Jacksonian democracy was a 19th century political philosophy in the United States that espoused greater democracy for the common man, as that term was then defined.
Political philosophy, or political theory, is the study of topics such as politics, liberty, justice, property, rights, law, and the enforcement of a legal code by authority: what they are, why they are needed, what, if anything, makes a government legitimate, what rights and freedoms it should protect and why, what form it should take and why, what the law is, and what duties citizens owe to a legitimate government, if any, and when it may be legitimately overthrown, if ever.
The United States of America, commonly referred to as the United States or America, is a federal republic composed of 50 states, a federal district, five major self-governing territories, and various possessions.
Democracy, or "rule of the commoners", was originally conceived in Classical Greece, whereby political representatives were chosen by lot from amongst the male citizens: rich and poor.
Jacksonian Democracy by Tom Richey
Originating with President Andrew Jackson and his supporters, it became the nation's dominant political worldview for a generation.
Andrew Jackson was an American statesman who served as the seventh President of the United States from 1829 to 1837.
Age of Jackson: Crash Course US History #14 by CrashCourse
This era, called the Jacksonian Era by historians and political scientists, lasted roughly from Jackson's 1828 election as president until slavery became the dominant issue after 1854 and the American Civil War dramatically reshaped American politics.
The American Civil War was a civil war in the United States fought from 1861 to 1865.
It emerged when the long-dominant Democratic-Republican Party became factionalized during the early-to-mid 1820s.
The Democratic-Republican Party was the American political party in the 1790s that Thomas Jefferson and James Madison formed in opposition to the centralizing policies of the Federalist party.
Jackson's supporters began to form what would become the modern Democratic Party and supporters of his political rival, John Quincy Adams, began to form what would become the Whig Party.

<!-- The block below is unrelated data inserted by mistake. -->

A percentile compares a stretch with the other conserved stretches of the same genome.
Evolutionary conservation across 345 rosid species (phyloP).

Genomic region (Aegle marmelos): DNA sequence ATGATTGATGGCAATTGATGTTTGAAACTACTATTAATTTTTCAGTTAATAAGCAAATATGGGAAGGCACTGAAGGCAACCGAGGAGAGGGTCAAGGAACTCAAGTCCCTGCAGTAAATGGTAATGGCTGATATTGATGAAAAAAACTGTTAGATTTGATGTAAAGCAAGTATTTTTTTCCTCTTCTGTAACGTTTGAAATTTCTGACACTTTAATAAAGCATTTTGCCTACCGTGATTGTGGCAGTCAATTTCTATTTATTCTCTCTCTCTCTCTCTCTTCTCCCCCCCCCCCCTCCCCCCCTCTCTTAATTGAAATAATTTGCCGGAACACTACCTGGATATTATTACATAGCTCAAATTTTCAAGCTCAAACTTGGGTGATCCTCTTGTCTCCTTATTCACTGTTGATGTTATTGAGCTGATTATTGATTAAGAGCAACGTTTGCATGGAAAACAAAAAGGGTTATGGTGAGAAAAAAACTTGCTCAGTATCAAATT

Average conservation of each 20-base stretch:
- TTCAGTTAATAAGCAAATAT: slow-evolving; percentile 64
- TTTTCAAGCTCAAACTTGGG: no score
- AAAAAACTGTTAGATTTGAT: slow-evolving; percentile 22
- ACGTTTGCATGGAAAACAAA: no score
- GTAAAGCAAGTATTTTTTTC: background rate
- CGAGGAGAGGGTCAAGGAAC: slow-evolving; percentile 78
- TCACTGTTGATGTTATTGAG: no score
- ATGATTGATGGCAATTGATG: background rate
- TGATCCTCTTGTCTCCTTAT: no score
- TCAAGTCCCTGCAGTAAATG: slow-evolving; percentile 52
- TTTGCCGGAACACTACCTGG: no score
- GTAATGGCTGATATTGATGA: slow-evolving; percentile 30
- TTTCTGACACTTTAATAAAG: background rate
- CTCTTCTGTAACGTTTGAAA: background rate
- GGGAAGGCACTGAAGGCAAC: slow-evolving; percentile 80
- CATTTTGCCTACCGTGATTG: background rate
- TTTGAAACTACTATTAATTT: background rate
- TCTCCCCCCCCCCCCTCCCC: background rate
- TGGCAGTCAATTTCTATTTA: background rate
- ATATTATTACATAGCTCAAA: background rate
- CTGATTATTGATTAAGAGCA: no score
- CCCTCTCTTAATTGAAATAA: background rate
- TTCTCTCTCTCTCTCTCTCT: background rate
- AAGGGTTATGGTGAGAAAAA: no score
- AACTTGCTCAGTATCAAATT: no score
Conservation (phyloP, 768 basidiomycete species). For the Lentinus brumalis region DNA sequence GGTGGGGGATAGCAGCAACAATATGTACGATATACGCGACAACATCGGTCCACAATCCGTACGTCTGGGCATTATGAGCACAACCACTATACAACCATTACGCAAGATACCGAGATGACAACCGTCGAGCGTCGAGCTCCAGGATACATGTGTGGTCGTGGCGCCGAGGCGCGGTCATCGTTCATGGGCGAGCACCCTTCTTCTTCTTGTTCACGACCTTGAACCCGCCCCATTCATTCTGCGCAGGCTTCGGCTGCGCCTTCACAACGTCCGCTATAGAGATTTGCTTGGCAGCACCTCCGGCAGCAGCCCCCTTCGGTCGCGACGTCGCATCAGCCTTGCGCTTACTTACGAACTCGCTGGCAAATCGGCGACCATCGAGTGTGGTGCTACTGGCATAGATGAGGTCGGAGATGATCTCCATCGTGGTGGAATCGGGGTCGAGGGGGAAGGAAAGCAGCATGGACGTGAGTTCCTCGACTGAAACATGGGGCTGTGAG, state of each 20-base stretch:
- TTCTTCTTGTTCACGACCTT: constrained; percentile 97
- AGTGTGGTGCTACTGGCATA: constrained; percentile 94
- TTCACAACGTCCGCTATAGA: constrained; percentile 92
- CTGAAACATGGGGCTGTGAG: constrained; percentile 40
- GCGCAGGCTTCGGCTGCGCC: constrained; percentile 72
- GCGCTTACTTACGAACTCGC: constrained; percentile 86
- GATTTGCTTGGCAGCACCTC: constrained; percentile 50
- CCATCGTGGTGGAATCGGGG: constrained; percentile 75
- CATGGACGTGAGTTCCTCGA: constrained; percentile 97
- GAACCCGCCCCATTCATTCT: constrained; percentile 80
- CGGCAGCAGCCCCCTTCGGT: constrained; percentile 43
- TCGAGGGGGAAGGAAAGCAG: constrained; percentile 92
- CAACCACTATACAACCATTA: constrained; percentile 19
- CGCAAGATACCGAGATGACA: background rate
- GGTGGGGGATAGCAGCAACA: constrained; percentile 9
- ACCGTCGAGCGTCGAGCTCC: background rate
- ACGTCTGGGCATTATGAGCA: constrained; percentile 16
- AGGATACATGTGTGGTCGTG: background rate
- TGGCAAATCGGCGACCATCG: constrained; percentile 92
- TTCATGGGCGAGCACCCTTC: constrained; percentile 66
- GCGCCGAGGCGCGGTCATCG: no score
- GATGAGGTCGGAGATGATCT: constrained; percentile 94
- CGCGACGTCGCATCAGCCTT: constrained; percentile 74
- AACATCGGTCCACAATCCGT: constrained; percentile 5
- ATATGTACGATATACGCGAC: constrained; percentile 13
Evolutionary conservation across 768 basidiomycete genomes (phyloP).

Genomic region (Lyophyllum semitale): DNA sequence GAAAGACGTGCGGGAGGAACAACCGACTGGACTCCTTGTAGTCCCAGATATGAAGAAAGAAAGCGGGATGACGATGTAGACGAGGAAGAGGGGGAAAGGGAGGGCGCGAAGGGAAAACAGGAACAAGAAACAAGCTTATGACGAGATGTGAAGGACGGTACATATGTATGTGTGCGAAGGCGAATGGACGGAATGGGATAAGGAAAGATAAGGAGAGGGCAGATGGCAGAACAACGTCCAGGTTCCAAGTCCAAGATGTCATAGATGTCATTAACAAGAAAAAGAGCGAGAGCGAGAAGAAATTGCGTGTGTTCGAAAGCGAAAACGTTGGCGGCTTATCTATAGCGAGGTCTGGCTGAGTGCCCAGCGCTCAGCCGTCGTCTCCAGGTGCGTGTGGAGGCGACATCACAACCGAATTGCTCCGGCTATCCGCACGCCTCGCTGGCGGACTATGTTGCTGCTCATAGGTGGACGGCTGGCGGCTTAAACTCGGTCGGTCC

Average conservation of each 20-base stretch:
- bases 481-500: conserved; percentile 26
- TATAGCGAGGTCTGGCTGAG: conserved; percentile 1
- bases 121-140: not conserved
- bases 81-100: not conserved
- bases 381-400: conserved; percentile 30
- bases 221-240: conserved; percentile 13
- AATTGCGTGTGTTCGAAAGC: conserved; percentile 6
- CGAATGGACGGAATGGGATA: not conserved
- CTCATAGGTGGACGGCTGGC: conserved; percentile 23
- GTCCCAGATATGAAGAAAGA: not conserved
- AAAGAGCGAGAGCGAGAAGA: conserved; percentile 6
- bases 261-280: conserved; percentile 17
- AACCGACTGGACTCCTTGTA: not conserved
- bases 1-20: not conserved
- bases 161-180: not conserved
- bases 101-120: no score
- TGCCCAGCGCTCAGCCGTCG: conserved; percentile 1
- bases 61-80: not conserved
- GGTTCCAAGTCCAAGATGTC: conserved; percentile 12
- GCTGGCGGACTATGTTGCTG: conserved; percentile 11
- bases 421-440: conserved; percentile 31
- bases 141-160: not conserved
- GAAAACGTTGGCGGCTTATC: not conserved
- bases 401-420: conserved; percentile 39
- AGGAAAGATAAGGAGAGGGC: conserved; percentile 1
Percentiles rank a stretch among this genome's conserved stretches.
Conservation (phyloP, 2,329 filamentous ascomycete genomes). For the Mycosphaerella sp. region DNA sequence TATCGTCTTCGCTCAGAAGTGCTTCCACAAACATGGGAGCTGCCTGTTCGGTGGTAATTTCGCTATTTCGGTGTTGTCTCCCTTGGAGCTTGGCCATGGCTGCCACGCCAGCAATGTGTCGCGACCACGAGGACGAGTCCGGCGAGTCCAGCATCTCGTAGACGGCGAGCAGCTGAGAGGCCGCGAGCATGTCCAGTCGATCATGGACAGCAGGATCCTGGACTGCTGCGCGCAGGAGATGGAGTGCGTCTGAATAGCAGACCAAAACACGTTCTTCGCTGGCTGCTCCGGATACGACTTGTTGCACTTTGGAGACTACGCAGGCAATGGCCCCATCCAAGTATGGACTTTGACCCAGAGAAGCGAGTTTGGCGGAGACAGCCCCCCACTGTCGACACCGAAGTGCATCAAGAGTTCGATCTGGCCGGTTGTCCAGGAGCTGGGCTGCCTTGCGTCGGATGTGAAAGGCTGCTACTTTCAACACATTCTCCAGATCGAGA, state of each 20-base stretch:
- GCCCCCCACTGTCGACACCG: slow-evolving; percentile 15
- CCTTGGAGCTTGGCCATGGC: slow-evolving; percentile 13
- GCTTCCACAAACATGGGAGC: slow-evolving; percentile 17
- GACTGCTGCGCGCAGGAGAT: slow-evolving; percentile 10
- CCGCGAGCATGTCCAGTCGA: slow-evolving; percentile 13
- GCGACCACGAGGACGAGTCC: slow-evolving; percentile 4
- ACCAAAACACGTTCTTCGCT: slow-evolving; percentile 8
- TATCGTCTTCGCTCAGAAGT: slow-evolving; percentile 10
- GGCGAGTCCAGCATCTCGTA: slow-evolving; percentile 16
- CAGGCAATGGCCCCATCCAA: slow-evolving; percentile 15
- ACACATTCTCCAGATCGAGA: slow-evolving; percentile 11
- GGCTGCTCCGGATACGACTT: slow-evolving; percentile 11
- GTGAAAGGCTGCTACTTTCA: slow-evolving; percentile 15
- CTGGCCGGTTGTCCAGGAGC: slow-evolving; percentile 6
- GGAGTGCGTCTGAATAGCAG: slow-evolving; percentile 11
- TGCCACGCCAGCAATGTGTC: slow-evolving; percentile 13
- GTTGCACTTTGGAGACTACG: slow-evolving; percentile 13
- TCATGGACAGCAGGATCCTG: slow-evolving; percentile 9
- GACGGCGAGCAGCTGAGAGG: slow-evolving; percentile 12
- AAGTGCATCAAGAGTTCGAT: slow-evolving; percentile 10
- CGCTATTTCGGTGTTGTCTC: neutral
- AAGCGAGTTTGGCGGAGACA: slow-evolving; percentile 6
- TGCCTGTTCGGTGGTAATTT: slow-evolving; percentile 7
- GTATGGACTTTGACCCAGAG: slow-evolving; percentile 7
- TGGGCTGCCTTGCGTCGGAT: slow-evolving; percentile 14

Broadly speaking, the era was characterized by a democratic spirit, and built upon Jackson's equal political policy.
Even before the Jacksonian era began, suffrage had been extended to a majority of white male adult citizens, a result the Jacksonians celebrated.
Jacksonian democracy also promoted the strength of the presidency and executive branch at the expense of Congress, while also seeking to broaden the public's participation in government.
The Jacksonians demanded elected judges and rewrote many state constitutions to reflect the new values.
In national terms they favored geographical expansion, justifying it in terms of Manifest Destiny.
In the 19th century, manifest destiny was a widely held belief in the United States that its settlers were destined to expand across North America.
There was usually a consensus among both Jacksonians and Whigs that battles over slavery should be avoided.
Jackson's expansion of democracy was largely limited to Americans of European descent, and voting rights were extended to adult white males only.
There was little or no progress for the rights of African-Americans and Native Americans.
Jackson's biographer Robert V. Remini argues that Jacksonian Democracy:
Robert Vincent Remini was an American historian and a professor emeritus at the University of Illinois at Chicago.
stretches the concept of democracy about as far as it can go and still remain workable....
As such it has inspired much of the dynamic and dramatic events of the nineteenth and twentieth centuries in American history—Populism, Progressivism, the New and Fair Deals, and the programs of the New Frontier and Great Society.
Populism is a political ideology that holds that virtuous citizens are mistreated by a small circle of elites, who can be overthrown if the people recognize the danger and work together.